Boutique Barrels

Compass Box Hedonism Vatted Grain Whisky

Most Scotch whisky blends combine single malts with grain whiskies. Going against tradition, Compass Box founder and whisky maker John Glaser is renowned for using only grain whiskies to create limited editions with memorable flavors and no age statements. A classic example is the aptly named Hedonism, produced only twice a year from grain whiskies with an average age of over 20 years. Flavors of toffee and vanilla mix with the characteristics of a vegetable garden. ($90)

“Ilegal” Mezcal Añejo

This double distillation of agave from Oaxaca, Mexico, brings credibility to mezcal’s former “bad boy” image, which usually evokes a sour, smoky flavor. The smoke is still there (the result of cooking espadín agaves in smoldering, stone-lined pits), but the sourness has become sweet, providing a polished refinement worthy of a martini glass. The añejo is especially notable, with accents of toasted marshmallow and cotton candy. ($110)

Coast Road Reserve Brandy

Made by Germain-Robin, this is a double-distilled brandy, which gives it the finesse of a Cognac. But it is made in Ukiah, California, not Cognac, France—although it is distilled using an antique copper pot still from France. But that is where the French connection ends, for the wines used for this brandy were fermented from Mendocino’s finest Pinot Noir, French Colombard, and Ehrenfelser (a Riesling-Sylvaner hybrid) grapes. The resultant seven- to 15-year-old brandies were then blended to create this very gentle digestif with essences of burned apple and lemon. ($75)

Clase Azul “Ultra” Extra Añejo Tequila

In the world of tequilas, there are blancos, which require no aging; reposados, aged from two to 12 months; and añejos, aged for one to three years. Then there are extra añejos, a relatively new category of tequilas that are matured for three years or longer. There is no “ultimate extra añejo” category, but if there were, this silky-smooth sherry-barrel-aged tequila—brimming with marzipan, cinnamon, curry, and butter—would qualify. Befitting the tequila, the decanter is adorned with silver and a 24-karat-gold label, then hand-painted with platinum. Only 100 bottles are produced on average each year. ($1,700)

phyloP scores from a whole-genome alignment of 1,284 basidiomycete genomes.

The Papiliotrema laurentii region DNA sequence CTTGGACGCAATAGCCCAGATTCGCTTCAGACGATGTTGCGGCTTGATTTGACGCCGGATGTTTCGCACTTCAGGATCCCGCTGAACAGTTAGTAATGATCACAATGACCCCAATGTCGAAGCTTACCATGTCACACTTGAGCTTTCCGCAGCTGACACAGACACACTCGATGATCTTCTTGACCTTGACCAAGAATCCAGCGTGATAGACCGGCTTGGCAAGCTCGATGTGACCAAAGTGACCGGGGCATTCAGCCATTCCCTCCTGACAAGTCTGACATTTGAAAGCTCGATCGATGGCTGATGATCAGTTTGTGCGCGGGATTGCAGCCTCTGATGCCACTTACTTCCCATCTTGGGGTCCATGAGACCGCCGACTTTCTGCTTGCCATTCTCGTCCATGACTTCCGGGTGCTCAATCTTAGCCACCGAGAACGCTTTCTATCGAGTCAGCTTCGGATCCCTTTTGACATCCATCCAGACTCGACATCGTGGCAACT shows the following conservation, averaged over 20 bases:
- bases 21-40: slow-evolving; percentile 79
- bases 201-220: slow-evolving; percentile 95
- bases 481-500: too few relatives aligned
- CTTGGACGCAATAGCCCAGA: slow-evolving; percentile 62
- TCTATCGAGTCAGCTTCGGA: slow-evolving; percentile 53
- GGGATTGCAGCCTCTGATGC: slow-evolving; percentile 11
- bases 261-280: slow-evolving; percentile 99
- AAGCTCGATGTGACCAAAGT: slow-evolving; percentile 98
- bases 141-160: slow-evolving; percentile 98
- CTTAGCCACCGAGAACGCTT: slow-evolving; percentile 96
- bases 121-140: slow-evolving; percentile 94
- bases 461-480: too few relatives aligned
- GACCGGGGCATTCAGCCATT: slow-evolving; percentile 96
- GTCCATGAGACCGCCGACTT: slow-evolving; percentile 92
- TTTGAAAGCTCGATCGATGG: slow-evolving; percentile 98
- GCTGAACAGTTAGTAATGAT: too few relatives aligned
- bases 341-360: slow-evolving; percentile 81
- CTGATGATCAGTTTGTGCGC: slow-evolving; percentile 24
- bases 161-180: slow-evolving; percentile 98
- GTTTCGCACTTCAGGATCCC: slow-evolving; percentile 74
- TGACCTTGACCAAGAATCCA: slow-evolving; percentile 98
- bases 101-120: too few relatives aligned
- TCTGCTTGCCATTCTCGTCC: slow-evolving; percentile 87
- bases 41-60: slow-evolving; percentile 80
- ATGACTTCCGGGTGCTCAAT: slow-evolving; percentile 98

Chinaco Negro Extra Añejo Tequila, Lot #12

In December 2006, Chinaco—a connoisseur’s tequila even as a blanco—was released as an extra añejo called Chinaco Negro. Of the original 12 casks, seven were extraordinary enough to be bottled in individually numbered matte-black glass decanters. Their unusually sweet, smoky, and floral flavors create a cross between a Highland single malt and a Cognac, rather than a tequila. Previously released lots have all sold out, but Lot #12 is currently available—one of the last of this rare breed. ($270)

El Dorado Special Reserve 21 Year Old Rum

The wooden pot stills that give this highly individualistic rum its distinctive demerara flavor date from the 18th century and are the only operating ones left in the world. Dark chocolate and marmalade layered on top of pungent molasses and cedar make this a sipping rum best reserved for a good maduro cigar. ($90)

Compass Box 10th Anniversary “Flaming Heart Malt Scotch Whisky”

Technically a “vatted malt” (as these malt whiskies do not come from a single distillery), this third edition of a limited-edition award-winner is composed of 61 percent Northern Highland single malts (which provide a perfumed fruitiness) and 39 percent Islay and Island single malts (which lend smokiness and peat). The result is a surprisingly mellow Scotch whisky with elements of lime and citrus, perfect for a Rob Roy or on the rocks. ($100)

Woodford Reserve Master’s Collection Maple Wood Finish Bourbon

For this, the fifth in a series of innovative limited editions by master distiller Chris Morris, triple-distilled Woodford Reserve bourbon—aged over seven years in American white-oak barrels—was “finished” in sugar-maple barrels. This extra aging added a flavor element of maple syrup, a rich, sugary sweetness enhanced by toasted cedar, lemon, and apricot. But the whiskey also became markedly mellower and softer. It could be argued that the use of nontraditional maple wood technically makes this no longer a bourbon, but after a couple of sips, that ceases to be of consequence. ($90)

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